July 2022 Eurorack module round-up
This month’s best new modules include another instant hit from Xaoc Devices, a unique wave source from new brand Auza Audio, and three very different sequencer modules.
Xaoc Devices are on a roll at the moment, with something new and interesting from the Polish brand arriving in our test studio every month. This month’s offering is the Timiszoara, a stereo multi-effect module which packs a lot of power into 10hp. Based on the Spin Semiconductor FV-1 DSP chip, it’s a full stereo module which can be modified, customised and expanded by loading programs using the SD card slot. Like all multi-effects modules, it can do a bit of everything, but what gives the Timiszoara its own distinctive feel is the simple but effective implementation of CV control for three effect parameters plus wet/dry mix. It’s dead simple, but the ability to tweak parameters using the sliders or take control with CV makes the module quick, easy and fun to use as well as top quality in terms of sound.
As a debut release from a new brand, Auza Audio’s Wave Packets is a fairly bold choice. Described as ‘wave source’, it’s a unique way of generating audio-rate or LFO signals, complex envelopes, modulation sources or even melodic notes or percussive sounds. It takes a bit of work to get your head round the concept: when triggering a ‘wave packet’, the signal is generated over five connected stages. Four of them are time stages like an envelope generator, with adjustable depth and a sustain stage in the middle. Oscillator frequency can be adjusted independently over the course of T1, the combined T2, S and T3 phases, plus T4. There are a wealth of oscillator options to choose from, but the real power comes from the five simultaneous outputs which give very different outputs from the same settings: the pure contour, the unipolar wave, the resonating contour, the capsulated oscillator and the pure oscillator. It’s not a casual knob tweaker’s module but one for those who enjoy studying the manual. Nevertheless, there’s huge depth and versatility here. One to explore.
Ring modulation and wave folding are both common, with hundreds of different manufacturers offering modules which deliver various takes on the two classic sounds. It’s impressive, then, that Sweden’s Noise Lab have managed to find a new twist on the concepts, combining the two in order to create their unique ‘ring folder’, Clang. With three inputs for audio and/or control voltage, three modes and an integrated triangle oscillator normalled to the modulator input, Clang is capable of some really interesting effects, from harmonically rich wavefolding to buzzy, phasey, metallic tones. Great value for a compact and versatile module.
Finally back in stock from Endorphin.es, the Ground Control sequencer proved so popular when it arrived in April that it sold out immediately. It’s a proper all-rounder, combining some of the best approaches to sequencing. It’s a four-track module which can handle both melodies and drums, with patterns entered using Roland SH-101-style step input, live recording, or TB-303-style editing. Drums are programmed using Roland x0x-style step sequencing, and there’s MIDI support as well as CV/gate/trigger. An extensive range of performance features include an arpeggiator, roller, pattern queue, live note removal, slides, ties/rests and quick transpose. The £500 price tag is justified by the sheer range and depth of the sequencer; truly one which can do a bit of everything.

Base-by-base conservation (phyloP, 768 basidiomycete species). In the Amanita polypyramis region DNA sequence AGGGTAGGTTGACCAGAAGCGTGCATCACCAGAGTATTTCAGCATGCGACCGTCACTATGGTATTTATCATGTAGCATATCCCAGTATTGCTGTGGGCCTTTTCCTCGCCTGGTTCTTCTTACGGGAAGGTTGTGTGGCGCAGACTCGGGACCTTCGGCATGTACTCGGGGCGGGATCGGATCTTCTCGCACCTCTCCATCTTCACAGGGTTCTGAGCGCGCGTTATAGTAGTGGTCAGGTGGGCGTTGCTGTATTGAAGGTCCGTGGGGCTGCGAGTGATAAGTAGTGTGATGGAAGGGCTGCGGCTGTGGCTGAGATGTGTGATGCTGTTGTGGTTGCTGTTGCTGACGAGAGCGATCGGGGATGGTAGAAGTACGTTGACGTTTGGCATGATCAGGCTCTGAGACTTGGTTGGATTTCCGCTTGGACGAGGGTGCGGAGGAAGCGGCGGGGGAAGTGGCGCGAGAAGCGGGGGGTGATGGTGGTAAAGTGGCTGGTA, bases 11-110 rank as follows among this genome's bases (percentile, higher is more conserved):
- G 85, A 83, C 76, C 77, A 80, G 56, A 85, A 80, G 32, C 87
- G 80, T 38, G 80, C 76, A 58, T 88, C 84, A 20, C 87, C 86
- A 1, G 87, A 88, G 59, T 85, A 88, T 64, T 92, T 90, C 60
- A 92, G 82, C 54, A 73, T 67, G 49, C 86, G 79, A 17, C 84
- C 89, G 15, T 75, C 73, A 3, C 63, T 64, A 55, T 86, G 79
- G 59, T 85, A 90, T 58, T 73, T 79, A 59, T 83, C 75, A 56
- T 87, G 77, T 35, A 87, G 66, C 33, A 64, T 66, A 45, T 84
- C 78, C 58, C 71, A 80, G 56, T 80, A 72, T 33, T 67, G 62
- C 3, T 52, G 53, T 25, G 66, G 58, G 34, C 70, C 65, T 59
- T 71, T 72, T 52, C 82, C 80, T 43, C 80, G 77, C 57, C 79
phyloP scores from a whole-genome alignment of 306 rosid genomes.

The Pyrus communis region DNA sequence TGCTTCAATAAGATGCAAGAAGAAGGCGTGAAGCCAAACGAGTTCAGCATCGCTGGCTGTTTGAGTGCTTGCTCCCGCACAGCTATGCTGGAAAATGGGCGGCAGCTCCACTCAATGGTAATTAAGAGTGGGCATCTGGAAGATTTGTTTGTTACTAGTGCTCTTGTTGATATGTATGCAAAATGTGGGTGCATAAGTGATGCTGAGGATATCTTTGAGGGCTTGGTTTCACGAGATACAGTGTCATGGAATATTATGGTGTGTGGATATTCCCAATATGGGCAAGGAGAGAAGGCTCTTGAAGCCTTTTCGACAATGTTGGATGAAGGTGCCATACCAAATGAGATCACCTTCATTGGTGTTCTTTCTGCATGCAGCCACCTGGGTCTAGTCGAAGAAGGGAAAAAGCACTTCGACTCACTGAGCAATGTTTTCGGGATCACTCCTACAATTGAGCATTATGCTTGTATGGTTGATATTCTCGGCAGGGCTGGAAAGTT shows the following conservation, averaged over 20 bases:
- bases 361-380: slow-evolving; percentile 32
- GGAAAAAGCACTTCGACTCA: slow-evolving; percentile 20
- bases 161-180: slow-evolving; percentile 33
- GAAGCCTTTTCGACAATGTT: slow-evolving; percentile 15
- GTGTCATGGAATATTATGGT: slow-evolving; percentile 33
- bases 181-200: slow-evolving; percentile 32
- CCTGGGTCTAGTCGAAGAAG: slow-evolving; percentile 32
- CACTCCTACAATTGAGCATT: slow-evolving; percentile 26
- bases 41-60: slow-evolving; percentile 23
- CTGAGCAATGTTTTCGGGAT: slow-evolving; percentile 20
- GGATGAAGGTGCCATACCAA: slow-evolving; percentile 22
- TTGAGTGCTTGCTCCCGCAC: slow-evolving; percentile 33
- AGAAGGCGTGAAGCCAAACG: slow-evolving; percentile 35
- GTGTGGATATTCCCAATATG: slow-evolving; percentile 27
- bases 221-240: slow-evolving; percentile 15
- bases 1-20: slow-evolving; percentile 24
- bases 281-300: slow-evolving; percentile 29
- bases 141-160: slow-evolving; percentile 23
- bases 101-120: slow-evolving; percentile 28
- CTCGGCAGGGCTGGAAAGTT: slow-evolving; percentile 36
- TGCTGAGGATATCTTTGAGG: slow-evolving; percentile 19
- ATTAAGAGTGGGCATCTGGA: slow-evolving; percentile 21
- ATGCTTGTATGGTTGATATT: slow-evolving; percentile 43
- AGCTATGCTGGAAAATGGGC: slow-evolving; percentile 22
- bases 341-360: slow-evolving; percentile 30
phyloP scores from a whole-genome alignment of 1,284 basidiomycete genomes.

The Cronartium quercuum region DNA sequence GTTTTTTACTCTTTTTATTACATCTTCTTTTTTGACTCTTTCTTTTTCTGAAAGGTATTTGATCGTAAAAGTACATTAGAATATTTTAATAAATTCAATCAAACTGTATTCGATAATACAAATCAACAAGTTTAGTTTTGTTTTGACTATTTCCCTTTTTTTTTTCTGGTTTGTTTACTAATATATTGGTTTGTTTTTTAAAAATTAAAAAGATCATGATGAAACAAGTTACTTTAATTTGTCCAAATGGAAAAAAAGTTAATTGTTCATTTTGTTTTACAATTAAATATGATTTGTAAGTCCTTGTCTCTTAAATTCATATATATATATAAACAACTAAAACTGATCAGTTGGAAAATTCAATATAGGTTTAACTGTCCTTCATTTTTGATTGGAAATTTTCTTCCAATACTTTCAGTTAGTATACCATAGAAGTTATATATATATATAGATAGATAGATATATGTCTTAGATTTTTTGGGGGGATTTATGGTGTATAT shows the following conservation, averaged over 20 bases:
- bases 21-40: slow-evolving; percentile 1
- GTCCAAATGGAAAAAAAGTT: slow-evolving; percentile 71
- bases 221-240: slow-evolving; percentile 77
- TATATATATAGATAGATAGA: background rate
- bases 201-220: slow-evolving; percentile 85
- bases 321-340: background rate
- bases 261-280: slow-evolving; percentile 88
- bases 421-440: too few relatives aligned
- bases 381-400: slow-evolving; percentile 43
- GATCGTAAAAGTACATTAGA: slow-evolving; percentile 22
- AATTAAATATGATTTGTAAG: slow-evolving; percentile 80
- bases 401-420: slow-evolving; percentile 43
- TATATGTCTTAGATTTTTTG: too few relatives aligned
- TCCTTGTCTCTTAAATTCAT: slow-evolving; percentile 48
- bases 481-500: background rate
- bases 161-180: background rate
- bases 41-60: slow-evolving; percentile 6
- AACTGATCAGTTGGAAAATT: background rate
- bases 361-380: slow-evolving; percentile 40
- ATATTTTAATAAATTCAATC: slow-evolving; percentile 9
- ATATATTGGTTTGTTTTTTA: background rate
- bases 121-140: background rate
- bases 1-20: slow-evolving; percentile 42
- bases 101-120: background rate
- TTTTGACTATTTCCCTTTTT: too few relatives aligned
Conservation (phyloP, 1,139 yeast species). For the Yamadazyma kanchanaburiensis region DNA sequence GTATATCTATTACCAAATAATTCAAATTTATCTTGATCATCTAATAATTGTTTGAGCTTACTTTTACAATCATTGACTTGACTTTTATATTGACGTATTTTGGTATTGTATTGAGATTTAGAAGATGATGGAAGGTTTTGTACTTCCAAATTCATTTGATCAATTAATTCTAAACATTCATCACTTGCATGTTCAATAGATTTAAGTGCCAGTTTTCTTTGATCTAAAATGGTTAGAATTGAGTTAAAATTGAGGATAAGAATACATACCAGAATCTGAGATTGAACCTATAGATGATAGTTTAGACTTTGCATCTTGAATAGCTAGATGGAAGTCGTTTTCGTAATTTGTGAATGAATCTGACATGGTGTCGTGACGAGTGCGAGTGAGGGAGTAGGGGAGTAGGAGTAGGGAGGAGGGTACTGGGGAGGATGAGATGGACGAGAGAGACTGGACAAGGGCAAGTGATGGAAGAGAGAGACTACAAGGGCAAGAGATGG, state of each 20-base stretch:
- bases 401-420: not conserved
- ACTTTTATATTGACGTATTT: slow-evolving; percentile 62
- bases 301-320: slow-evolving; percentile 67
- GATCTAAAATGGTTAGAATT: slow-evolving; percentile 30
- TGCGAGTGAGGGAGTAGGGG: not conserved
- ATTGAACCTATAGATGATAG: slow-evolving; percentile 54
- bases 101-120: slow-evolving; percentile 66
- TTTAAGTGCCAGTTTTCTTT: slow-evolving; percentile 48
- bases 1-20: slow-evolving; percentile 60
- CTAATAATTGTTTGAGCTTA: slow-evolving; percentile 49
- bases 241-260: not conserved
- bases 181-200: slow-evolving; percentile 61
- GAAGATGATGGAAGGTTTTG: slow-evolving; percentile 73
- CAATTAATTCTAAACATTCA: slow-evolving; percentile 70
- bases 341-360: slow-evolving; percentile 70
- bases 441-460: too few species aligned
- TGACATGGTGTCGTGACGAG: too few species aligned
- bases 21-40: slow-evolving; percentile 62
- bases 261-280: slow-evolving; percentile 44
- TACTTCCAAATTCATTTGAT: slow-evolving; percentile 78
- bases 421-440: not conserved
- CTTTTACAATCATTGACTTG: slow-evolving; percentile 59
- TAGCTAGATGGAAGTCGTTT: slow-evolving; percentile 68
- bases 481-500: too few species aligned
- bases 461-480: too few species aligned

TipTop Audio’s updated Z8000 is an altogether less predictable type of sequencer, combining 16 conventional CV knobs with a very unconventional approach to sequencing. The new version is essentially just a different colour faceplate, but it’s a good reminder of this popular module. The Z8000 is simultaneously ten different sequencers, horizontal and vertical, two with 16 steps and eight with four steps. With 30 gate and clock inputs and 10 CV outputs to play with, the potential for polyrhythmic complexity is vast. You can use it as a conventional V/oct pitch sequencer if you want, but just as much fun is to be had using it as a modulation source. With a bit of experimenting, the Z8000 can do some fascinating things, not least when you clock the sequencer at audio rate levels, effectively turning it into a wavetable oscillator. Excellent value at a little over £300, and a long-term favourite for good reason.
Finally, Acid Rain Technology’s Constellation is a rhythm sequencer which eschews the Ground Control’s x0x-style step sequencing in favour of a pattern-based approach. If you enjoy the world of Euclidean patterns, the Constellation might be the ultimate expression of this vastly powerful way of sequencing rhythms. There are eight channels of trigger/gate generation, with eight patterns per channel, each with a huge range of options including clock division, burst, ratchet and probability. Logic can be used to combine multiple patterns, parameters can be modulated over CV, and there’s plenty of storage with 999 banks of 20 save slots. Hugely powerful, hugely inspiring.